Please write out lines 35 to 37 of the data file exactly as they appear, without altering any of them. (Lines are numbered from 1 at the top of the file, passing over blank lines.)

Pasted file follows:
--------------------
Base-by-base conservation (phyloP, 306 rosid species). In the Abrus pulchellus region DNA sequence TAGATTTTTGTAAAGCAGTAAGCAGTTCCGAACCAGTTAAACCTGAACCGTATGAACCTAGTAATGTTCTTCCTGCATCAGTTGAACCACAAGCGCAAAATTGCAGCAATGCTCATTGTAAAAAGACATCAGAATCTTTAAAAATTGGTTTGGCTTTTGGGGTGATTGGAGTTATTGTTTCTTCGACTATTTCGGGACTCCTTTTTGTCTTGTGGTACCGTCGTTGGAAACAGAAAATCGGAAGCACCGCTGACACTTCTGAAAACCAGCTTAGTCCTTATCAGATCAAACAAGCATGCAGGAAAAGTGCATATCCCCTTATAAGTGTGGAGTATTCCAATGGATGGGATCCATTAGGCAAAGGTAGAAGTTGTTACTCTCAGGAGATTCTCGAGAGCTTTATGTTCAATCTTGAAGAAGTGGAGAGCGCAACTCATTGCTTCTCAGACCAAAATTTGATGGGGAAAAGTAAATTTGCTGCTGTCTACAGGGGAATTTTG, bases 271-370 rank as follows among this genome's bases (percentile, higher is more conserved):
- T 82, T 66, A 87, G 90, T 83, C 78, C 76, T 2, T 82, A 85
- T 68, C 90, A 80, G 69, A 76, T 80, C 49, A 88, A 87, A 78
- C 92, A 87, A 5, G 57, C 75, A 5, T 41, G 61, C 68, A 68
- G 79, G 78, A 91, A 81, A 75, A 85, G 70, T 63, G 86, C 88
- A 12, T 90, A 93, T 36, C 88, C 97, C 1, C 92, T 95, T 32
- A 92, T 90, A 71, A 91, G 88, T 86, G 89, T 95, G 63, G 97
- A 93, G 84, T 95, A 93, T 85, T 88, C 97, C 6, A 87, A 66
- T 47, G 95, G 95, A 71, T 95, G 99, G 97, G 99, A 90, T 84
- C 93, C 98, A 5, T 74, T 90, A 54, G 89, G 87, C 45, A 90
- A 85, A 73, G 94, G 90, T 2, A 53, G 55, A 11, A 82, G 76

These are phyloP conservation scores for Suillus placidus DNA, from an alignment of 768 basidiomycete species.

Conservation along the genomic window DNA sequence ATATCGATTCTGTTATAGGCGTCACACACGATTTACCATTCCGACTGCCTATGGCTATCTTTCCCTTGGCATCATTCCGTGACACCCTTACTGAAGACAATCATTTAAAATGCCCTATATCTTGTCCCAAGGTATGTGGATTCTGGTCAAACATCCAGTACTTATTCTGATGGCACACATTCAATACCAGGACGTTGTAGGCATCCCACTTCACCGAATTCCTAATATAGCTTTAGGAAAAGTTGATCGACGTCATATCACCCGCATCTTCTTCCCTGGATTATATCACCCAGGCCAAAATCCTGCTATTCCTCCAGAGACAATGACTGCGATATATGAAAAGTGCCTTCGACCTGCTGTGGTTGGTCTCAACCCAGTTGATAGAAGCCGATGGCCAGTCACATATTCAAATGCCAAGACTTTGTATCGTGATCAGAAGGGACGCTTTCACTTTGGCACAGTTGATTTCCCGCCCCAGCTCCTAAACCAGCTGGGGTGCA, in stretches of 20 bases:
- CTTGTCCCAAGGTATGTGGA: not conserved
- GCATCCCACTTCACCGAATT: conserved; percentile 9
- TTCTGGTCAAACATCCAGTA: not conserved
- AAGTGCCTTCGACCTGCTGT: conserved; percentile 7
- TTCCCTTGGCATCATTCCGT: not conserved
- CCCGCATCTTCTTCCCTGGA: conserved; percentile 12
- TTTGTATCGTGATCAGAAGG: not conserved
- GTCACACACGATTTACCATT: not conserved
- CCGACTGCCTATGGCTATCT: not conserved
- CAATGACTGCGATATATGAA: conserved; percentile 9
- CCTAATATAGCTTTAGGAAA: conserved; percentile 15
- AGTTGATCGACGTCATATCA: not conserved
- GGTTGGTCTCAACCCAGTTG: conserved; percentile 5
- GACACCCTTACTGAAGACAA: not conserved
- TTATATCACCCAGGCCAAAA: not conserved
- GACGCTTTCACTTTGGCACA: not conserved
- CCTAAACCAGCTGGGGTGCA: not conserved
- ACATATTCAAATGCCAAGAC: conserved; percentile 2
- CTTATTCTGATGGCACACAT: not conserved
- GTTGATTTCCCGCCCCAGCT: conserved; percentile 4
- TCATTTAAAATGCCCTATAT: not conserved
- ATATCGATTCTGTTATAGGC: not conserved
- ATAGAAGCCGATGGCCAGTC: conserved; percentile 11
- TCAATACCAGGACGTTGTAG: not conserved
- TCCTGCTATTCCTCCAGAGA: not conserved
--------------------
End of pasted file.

- ATATCGATTCTGTTATAGGC: not conserved
- ATAGAAGCCGATGGCCAGTC: conserved; percentile 11
- TCAATACCAGGACGTTGTAG: not conserved